Feb. 5 — The Bank of England lowered the benchmark interest rate to 1 percent, extending the most aggressive round of cuts in its three-century history as officials try to limit fallout from the deepening recession.
The nine-member Monetary Policy Committee, led by Governor Mervyn King, cut the bank rate to 1 percent from 1.5 percent. That’s the lowest since the central bank was founding in 1694 by William III to fund a war against France. The move matched the median estimate of 61 economists of a Bloomberg News survey.
The U.K. economy will shrink the most since 1946 this year and faster than any other industrialized country, International Monetary Fund forecasts show. Prime Minister Gordon Brown’s government has given the central bank powers to spend up to 50 billion pounds ($73 billion) on bonds and commercial paper as interest rates lose their potency to aid economic growth.
“The global economy is in the throes of a severe and synchronized downturn,” the central bank said in a statement. “Business and household sentiment in many countries has deteriorated. The supply of credit remains constrained.” In Britain, “credit conditions faced by companies and households have tightened further,” it said.
King will present the bank’s updated economic forecasts on Feb. 11. Minutes of this month’s meeting, showing how the members voted, will be published on Feb. 18.
The pound rose against the dollar and the euro, trading at $1.4635 and 87.36 pence per euro as of 3:10 p.m. in London.
Global Rate Cuts
The Bank of England has now lowered its rate by 4 percentage points since October. The U.S. Federal Reserve has reduced its key rate to a range between zero and 0.25 percent. The European Central Bank kept its rate at 2 percent today.
ECB President Jean-Claude Trichet, speaking to reporters in Frankfurt, said he “doesn’t exclude” a half-point interest- rate cut for the 16-country euro area in March.
Central banks in South Africa and the Czech Republic joined the U.K. in cutting interest rates today to fight the global slump. South Africa’s central bank cut its benchmark rate by 1 percentage point, the biggest reduction in more than five years, to 10.5 percent. The Czech central bank lowered the key rate for the third consecutive time, by half a point to 1.75 percent.
“We have a deep recession and a credit crunch,” said Michael Saunders, chief Western European economist at Citigroup Inc. in London. “Why wait? The debate is about how the economy can ever recover, and the Bank of England has the answer to that in its hands.”
The bank said there is “a substantial risk” that inflation will fall too far below the 2 percent target even though rate cuts since October, a 20 billion-pound package of tax cuts, cheaper commodities and a sharp drop in the value of the pound are likely to provide “a considerable stimulus.”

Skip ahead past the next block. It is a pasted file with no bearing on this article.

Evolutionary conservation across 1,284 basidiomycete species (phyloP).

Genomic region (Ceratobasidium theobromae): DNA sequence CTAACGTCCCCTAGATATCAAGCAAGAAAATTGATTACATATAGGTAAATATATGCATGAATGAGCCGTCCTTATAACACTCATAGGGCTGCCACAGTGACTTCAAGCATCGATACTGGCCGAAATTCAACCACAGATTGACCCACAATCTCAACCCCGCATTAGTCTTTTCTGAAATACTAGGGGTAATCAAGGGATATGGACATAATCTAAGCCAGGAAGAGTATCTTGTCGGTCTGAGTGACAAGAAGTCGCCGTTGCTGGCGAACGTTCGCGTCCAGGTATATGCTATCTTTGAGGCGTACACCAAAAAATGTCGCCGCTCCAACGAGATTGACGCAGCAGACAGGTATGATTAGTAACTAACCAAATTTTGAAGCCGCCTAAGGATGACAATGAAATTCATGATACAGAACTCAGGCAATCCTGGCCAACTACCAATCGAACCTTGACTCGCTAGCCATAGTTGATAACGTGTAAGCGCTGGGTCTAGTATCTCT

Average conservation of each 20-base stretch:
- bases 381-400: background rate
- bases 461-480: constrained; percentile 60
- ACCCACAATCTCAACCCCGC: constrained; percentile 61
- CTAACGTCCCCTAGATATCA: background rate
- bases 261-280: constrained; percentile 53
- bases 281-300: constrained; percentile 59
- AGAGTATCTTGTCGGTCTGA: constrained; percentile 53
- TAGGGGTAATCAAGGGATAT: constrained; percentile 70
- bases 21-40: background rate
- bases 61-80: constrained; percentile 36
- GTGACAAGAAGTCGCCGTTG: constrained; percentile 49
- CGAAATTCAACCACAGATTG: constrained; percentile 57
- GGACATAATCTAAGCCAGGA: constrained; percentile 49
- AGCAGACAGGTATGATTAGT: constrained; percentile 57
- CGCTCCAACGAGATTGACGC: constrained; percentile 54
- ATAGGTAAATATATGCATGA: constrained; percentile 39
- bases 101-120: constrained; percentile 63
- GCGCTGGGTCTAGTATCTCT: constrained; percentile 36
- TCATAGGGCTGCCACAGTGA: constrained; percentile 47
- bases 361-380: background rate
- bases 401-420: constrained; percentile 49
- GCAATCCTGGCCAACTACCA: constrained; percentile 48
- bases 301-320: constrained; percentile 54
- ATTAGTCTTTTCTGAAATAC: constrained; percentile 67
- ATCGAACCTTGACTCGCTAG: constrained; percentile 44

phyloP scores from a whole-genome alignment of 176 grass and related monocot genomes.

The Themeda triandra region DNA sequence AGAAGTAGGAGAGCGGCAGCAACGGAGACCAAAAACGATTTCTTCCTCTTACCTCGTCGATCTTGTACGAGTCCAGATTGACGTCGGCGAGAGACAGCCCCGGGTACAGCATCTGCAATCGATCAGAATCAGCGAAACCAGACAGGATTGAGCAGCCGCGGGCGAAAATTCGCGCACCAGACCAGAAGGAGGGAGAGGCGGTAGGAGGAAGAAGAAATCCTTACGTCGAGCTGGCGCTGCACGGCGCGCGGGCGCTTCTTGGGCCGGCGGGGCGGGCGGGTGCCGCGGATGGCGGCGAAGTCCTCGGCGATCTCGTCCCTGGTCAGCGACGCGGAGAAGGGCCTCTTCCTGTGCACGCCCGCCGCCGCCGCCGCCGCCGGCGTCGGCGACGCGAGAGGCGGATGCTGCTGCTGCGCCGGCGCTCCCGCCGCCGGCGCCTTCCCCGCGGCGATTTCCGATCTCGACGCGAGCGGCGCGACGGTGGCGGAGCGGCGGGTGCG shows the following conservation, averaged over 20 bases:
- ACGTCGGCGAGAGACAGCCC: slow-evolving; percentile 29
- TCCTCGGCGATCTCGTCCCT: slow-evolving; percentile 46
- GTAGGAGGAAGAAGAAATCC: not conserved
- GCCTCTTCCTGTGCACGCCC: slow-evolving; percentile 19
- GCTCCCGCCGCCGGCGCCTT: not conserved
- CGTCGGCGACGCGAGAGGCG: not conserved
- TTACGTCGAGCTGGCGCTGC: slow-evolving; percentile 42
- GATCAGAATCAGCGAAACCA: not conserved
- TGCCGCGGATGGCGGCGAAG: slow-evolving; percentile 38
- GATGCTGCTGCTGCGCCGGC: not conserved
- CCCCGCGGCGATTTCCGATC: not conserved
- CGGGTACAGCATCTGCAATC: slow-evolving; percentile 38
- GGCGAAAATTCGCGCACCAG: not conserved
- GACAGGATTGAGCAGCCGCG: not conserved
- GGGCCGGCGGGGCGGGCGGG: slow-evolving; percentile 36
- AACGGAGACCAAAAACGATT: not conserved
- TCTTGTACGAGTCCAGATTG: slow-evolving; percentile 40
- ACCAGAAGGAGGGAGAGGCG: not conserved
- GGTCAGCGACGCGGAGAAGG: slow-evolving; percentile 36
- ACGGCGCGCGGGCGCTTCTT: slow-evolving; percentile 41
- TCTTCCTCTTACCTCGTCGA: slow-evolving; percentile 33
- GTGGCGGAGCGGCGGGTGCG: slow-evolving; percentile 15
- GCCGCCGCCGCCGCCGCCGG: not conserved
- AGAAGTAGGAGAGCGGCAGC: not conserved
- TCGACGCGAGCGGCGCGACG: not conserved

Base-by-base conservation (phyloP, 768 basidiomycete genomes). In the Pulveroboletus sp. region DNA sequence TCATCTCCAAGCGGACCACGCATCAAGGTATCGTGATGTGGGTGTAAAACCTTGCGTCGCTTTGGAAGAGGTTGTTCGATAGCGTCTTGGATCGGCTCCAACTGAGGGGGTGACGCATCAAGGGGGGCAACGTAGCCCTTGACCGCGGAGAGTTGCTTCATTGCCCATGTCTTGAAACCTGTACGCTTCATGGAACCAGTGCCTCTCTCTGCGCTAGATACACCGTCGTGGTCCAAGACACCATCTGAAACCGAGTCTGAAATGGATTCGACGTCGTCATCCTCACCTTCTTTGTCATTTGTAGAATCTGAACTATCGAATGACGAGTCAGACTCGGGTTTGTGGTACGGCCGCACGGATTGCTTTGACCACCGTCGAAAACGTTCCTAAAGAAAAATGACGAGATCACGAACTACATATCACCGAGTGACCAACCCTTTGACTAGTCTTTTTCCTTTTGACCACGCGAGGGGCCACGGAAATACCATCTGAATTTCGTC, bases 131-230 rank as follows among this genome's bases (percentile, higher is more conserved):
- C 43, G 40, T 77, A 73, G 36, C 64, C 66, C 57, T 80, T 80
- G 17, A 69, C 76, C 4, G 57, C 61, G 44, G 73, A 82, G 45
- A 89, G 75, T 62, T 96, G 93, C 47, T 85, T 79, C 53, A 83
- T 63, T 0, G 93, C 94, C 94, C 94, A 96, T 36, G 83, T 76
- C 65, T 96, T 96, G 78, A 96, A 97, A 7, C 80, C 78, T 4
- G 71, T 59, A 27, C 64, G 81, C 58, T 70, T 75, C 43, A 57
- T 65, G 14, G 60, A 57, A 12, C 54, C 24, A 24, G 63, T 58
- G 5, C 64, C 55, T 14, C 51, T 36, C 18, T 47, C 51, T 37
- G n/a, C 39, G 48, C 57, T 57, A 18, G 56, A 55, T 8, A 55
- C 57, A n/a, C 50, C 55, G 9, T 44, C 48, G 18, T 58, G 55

“The key is the line that credit conditions have tightened further,” Brian Hilliard, chief U.K. economist at Societe Generale SA in London, said on Bloomberg Television. “That’s the key emphasis for the government and the bank. They’ve got to continue to do things about it. And the asset purchase facility is the next button to press.”
King’s next step may be to pump additional money into the financial system. He said Jan. 20 that the central bank will buy “high-quality” assets within “weeks and not months” to ease market strains, a policy in line with similar measures pursued by Fed Chairman Ben S. Bernanke.
Brown and King are trying to rescue an economy that will contract 2.8 percent in 2009, according to IMF forecasts. House prices fell an annual 16.4 percent in January, mortgage lender Halifax said today.
Ford Motor Co. said today it plans to cut up to 850 jobs in the U.K. as demand for autos and commercial vans slumps. As many as 5,000 British companies may file for bankruptcy this year, a report by accounting and insolvency firm KPMG showed.
The downturn is cooling inflation. Consumer prices rose 3.1 percent from a year earlier in December, compared with 4.1 percent the previous month, the biggest drop in the annual rate since records began in 1997. The central bank’s target is to keep inflation at 2 percent.
Brown said yesterday that the world is suffering a “depression,” suggesting he may increase measures to stimulate the economy. The government has already pledged hundred of billions of pounds to prop up banks, and the pound has fallen 26 percent against the dollar and 16 percent against the euro in the past year, making British exports cheaper.
“There are many stimulus factors in place, cuts in interest rates, various fiscal packages will help,” said Nick Bate, an economist at Merrill Lynch & Co. in London and a former Treasury official. “But given that we’re in a world where many central banks are cutting severely, the ability to fine tune the economy has passed.”
The Federation of Small Businesses said yesterday that recent interest rate cuts aren’t helping companies because they cannot get access to loans. More than two-thirds of small businesses wanted the central bank to keep the rate unchanged, according to an FSB poll. The Building Societies Association, representing customer-owned lenders, also called for no change.
For now, the central bank may still have little choice but to keep cutting.
“The fundamentals are still weak and there is still some scope for orthodox policy easing,” said Ross Walker, an economist at Royal Bank of Scotland Group Plc in London. “It’s preferable to nudge rates further now than to turn to the printing presses.”